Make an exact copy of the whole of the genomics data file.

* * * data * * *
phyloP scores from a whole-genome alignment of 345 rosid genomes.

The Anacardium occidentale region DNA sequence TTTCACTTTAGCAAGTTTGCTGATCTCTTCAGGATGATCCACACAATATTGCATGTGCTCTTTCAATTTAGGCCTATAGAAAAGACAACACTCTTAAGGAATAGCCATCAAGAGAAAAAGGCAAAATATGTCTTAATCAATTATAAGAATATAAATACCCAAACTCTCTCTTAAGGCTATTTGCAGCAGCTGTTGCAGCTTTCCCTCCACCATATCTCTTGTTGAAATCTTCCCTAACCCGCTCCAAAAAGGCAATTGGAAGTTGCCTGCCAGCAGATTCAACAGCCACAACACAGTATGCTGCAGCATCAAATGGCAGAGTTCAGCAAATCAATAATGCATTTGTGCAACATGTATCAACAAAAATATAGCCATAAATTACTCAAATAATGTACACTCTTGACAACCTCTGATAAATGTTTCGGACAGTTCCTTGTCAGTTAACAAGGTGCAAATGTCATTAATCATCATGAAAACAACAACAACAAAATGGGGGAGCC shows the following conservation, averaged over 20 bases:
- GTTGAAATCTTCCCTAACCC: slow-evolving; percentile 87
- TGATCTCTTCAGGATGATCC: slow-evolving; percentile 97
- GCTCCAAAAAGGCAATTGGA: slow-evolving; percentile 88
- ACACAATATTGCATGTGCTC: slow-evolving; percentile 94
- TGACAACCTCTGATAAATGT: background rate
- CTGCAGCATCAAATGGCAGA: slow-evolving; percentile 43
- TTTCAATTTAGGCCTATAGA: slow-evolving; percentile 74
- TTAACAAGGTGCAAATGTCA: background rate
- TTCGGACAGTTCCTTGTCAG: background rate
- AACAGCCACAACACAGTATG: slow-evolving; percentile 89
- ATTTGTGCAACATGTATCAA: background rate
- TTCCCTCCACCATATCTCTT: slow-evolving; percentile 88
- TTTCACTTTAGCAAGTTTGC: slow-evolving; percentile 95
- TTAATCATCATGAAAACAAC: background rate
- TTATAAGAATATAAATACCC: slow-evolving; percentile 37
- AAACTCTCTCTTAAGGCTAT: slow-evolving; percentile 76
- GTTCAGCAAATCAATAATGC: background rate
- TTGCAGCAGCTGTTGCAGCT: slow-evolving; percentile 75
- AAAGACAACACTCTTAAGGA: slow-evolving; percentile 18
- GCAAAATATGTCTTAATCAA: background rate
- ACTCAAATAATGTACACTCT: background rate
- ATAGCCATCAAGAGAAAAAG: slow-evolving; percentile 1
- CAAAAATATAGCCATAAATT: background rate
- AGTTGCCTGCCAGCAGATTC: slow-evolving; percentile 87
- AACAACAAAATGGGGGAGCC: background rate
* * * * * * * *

phyloP scores from a whole-genome alignment of 345 rosid genomes.

The Anacardium occidentale region DNA sequence TTTCACTTTAGCAAGTTTGCTGATCTCTTCAGGATGATCCACACAATATTGCATGTGCTCTTTCAATTTAGGCCTATAGAAAAGACAACACTCTTAAGGAATAGCCATCAAGAGAAAAAGGCAAAATATGTCTTAATCAATTATAAGAATATAAATACCCAAACTCTCTCTTAAGGCTATTTGCAGCAGCTGTTGCAGCTTTCCCTCCACCATATCTCTTGTTGAAATCTTCCCTAACCCGCTCCAAAAAGGCAATTGGAAGTTGCCTGCCAGCAGATTCAACAGCCACAACACAGTATGCTGCAGCATCAAATGGCAGAGTTCAGCAAATCAATAATGCATTTGTGCAACATGTATCAACAAAAATATAGCCATAAATTACTCAAATAATGTACACTCTTGACAACCTCTGATAAATGTTTCGGACAGTTCCTTGTCAGTTAACAAGGTGCAAATGTCATTAATCATCATGAAAACAACAACAACAAAATGGGGGAGCC shows the following conservation, averaged over 20 bases:
- GTTGAAATCTTCCCTAACCC: slow-evolving; percentile 87
- TGATCTCTTCAGGATGATCC: slow-evolving; percentile 97
- GCTCCAAAAAGGCAATTGGA: slow-evolving; percentile 88
- ACACAATATTGCATGTGCTC: slow-evolving; percentile 94
- TGACAACCTCTGATAAATGT: background rate
- CTGCAGCATCAAATGGCAGA: slow-evolving; percentile 43
- TTTCAATTTAGGCCTATAGA: slow-evolving; percentile 74
- TTAACAAGGTGCAAATGTCA: background rate
- TTCGGACAGTTCCTTGTCAG: background rate
- AACAGCCACAACACAGTATG: slow-evolving; percentile 89
- ATTTGTGCAACATGTATCAA: background rate
- TTCCCTCCACCATATCTCTT: slow-evolving; percentile 88
- TTTCACTTTAGCAAGTTTGC: slow-evolving; percentile 95
- TTAATCATCATGAAAACAAC: background rate
- TTATAAGAATATAAATACCC: slow-evolving; percentile 37
- AAACTCTCTCTTAAGGCTAT: slow-evolving; percentile 76
- GTTCAGCAAATCAATAATGC: background rate
- TTGCAGCAGCTGTTGCAGCT: slow-evolving; percentile 75
- AAAGACAACACTCTTAAGGA: slow-evolving; percentile 18
- GCAAAATATGTCTTAATCAA: background rate
- ACTCAAATAATGTACACTCT: background rate
- ATAGCCATCAAGAGAAAAAG: slow-evolving; percentile 1
- CAAAAATATAGCCATAAATT: background rate
- AGTTGCCTGCCAGCAGATTC: slow-evolving; percentile 87
- AACAACAAAATGGGGGAGCC: background rate